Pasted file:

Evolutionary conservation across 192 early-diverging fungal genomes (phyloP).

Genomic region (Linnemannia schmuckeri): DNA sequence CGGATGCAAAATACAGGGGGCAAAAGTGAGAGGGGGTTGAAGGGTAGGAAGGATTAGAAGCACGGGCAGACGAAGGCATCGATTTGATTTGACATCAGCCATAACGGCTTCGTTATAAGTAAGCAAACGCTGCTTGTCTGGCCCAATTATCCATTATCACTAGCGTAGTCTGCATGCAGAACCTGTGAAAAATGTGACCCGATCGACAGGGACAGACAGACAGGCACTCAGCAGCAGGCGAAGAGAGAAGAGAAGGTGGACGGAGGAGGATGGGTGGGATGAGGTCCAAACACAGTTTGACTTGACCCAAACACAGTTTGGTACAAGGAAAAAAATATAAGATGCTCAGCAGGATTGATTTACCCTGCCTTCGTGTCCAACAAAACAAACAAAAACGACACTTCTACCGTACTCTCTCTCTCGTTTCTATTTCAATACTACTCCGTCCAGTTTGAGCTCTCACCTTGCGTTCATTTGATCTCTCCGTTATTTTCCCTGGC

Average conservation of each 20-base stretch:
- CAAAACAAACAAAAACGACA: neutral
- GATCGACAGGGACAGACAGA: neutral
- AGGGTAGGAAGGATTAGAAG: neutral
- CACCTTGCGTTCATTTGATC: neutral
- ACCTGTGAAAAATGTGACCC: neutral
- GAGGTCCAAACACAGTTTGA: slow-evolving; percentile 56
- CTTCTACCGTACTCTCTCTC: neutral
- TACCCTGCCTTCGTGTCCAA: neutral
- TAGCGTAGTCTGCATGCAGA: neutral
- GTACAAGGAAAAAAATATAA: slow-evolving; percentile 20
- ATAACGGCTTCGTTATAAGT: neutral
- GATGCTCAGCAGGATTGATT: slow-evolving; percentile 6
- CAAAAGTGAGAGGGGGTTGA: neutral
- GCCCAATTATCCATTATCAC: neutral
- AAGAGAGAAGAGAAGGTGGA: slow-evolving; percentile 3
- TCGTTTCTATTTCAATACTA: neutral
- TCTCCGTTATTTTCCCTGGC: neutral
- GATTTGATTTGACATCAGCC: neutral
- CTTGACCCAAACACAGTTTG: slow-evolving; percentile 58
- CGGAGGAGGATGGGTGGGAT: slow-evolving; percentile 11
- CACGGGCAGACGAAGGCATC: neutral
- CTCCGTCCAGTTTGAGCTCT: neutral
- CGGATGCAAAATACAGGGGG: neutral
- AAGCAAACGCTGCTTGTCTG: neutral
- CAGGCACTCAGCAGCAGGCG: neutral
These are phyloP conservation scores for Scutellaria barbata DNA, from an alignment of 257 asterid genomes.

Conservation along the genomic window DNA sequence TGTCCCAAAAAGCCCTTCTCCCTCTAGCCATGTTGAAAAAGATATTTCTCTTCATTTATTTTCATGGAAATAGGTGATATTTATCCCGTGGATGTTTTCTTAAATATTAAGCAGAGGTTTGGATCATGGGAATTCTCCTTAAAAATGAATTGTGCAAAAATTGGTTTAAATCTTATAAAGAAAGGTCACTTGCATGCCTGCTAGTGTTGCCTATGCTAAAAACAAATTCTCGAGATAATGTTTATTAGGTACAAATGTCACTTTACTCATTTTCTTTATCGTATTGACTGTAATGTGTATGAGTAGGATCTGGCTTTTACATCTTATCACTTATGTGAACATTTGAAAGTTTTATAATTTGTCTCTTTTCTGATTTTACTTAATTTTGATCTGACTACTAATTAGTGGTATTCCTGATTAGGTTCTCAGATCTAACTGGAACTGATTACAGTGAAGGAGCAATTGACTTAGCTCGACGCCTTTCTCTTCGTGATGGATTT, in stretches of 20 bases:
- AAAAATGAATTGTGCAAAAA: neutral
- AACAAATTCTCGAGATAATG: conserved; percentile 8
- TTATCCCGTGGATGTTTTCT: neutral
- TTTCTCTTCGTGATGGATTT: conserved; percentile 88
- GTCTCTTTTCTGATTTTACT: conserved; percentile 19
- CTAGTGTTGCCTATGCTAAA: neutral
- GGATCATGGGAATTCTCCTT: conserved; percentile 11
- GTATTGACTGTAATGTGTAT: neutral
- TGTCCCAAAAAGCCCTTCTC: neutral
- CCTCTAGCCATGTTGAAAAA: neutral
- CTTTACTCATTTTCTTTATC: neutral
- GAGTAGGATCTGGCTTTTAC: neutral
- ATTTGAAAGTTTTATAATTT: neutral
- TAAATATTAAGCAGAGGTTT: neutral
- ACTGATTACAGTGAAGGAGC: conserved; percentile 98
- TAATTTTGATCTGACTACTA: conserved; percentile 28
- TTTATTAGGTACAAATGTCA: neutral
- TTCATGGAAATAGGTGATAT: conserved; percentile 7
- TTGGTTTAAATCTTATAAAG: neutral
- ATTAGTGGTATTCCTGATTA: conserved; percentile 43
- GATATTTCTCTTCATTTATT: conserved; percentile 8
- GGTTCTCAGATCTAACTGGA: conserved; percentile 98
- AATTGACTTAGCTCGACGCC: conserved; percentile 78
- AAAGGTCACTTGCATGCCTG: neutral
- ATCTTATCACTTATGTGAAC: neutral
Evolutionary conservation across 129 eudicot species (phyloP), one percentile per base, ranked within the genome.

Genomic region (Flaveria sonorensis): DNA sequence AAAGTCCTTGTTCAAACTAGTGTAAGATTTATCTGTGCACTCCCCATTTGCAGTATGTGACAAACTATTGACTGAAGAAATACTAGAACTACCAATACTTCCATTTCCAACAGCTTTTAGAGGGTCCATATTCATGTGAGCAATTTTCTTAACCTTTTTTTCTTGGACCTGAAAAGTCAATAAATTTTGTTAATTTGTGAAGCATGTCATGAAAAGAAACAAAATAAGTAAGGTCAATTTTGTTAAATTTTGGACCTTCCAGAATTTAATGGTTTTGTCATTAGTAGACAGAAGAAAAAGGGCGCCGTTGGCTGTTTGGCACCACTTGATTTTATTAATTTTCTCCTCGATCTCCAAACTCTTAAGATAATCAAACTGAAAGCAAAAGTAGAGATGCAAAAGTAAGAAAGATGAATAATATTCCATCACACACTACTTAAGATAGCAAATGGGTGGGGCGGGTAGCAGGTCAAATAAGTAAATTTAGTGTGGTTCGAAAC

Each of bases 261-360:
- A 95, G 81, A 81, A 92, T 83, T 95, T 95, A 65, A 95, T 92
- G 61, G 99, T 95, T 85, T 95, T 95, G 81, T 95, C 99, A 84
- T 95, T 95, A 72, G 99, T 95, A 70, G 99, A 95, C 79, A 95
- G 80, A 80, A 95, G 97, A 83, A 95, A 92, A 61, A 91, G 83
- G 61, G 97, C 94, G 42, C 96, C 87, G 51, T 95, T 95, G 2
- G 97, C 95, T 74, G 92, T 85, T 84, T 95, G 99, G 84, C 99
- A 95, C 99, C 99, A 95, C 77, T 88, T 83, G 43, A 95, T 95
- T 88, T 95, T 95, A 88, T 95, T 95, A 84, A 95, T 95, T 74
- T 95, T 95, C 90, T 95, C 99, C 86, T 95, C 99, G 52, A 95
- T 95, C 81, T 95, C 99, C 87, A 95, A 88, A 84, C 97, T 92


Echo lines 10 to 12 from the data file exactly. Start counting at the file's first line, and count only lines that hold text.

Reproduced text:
- CTTCTACCGTACTCTCTCTC: neutral
- TACCCTGCCTTCGTGTCCAA: neutral
- TAGCGTAGTCTGCATGCAGA: neutral